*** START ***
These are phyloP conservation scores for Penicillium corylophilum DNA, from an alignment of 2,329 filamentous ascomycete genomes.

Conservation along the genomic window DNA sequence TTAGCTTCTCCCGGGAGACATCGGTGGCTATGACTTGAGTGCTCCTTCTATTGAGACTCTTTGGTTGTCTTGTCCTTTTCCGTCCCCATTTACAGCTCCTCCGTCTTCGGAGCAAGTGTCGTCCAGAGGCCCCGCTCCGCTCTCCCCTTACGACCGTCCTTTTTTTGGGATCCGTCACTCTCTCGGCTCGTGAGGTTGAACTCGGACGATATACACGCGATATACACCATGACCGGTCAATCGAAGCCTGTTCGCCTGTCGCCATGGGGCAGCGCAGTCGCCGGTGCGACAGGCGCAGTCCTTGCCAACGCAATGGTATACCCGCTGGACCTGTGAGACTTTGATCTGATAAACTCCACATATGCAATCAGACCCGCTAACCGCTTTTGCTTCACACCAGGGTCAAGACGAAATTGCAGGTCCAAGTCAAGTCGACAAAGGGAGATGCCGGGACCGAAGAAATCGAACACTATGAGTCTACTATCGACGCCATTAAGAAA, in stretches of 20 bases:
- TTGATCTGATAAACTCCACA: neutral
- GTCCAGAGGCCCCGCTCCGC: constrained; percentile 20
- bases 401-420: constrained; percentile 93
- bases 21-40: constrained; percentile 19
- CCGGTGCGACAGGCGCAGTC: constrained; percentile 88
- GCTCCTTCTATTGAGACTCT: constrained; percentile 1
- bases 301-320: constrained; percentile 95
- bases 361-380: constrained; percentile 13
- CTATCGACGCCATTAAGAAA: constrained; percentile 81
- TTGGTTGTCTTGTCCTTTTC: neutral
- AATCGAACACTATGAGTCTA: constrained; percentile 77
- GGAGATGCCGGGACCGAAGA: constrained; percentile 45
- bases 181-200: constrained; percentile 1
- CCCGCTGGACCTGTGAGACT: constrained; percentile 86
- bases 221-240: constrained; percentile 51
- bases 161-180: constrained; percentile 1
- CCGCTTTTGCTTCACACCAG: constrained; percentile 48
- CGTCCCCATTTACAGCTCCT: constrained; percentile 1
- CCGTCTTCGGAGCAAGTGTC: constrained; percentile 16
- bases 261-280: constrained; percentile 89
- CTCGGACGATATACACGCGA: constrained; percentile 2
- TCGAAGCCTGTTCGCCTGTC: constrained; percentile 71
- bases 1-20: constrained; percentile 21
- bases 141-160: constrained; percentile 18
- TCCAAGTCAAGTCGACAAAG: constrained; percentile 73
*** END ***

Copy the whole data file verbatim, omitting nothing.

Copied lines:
These are phyloP conservation scores for Penicillium corylophilum DNA, from an alignment of 2,329 filamentous ascomycete genomes.

Conservation along the genomic window DNA sequence TTAGCTTCTCCCGGGAGACATCGGTGGCTATGACTTGAGTGCTCCTTCTATTGAGACTCTTTGGTTGTCTTGTCCTTTTCCGTCCCCATTTACAGCTCCTCCGTCTTCGGAGCAAGTGTCGTCCAGAGGCCCCGCTCCGCTCTCCCCTTACGACCGTCCTTTTTTTGGGATCCGTCACTCTCTCGGCTCGTGAGGTTGAACTCGGACGATATACACGCGATATACACCATGACCGGTCAATCGAAGCCTGTTCGCCTGTCGCCATGGGGCAGCGCAGTCGCCGGTGCGACAGGCGCAGTCCTTGCCAACGCAATGGTATACCCGCTGGACCTGTGAGACTTTGATCTGATAAACTCCACATATGCAATCAGACCCGCTAACCGCTTTTGCTTCACACCAGGGTCAAGACGAAATTGCAGGTCCAAGTCAAGTCGACAAAGGGAGATGCCGGGACCGAAGAAATCGAACACTATGAGTCTACTATCGACGCCATTAAGAAA, in stretches of 20 bases:
- TTGATCTGATAAACTCCACA: neutral
- GTCCAGAGGCCCCGCTCCGC: constrained; percentile 20
- bases 401-420: constrained; percentile 93
- bases 21-40: constrained; percentile 19
- CCGGTGCGACAGGCGCAGTC: constrained; percentile 88
- GCTCCTTCTATTGAGACTCT: constrained; percentile 1
- bases 301-320: constrained; percentile 95
- bases 361-380: constrained; percentile 13
- CTATCGACGCCATTAAGAAA: constrained; percentile 81
- TTGGTTGTCTTGTCCTTTTC: neutral
- AATCGAACACTATGAGTCTA: constrained; percentile 77
- GGAGATGCCGGGACCGAAGA: constrained; percentile 45
- bases 181-200: constrained; percentile 1
- CCCGCTGGACCTGTGAGACT: constrained; percentile 86
- bases 221-240: constrained; percentile 51
- bases 161-180: constrained; percentile 1
- CCGCTTTTGCTTCACACCAG: constrained; percentile 48
- CGTCCCCATTTACAGCTCCT: constrained; percentile 1
- CCGTCTTCGGAGCAAGTGTC: constrained; percentile 16
- bases 261-280: constrained; percentile 89
- CTCGGACGATATACACGCGA: constrained; percentile 2
- TCGAAGCCTGTTCGCCTGTC: constrained; percentile 71
- bases 1-20: constrained; percentile 21
- bases 141-160: constrained; percentile 18
- TCCAAGTCAAGTCGACAAAG: constrained; percentile 73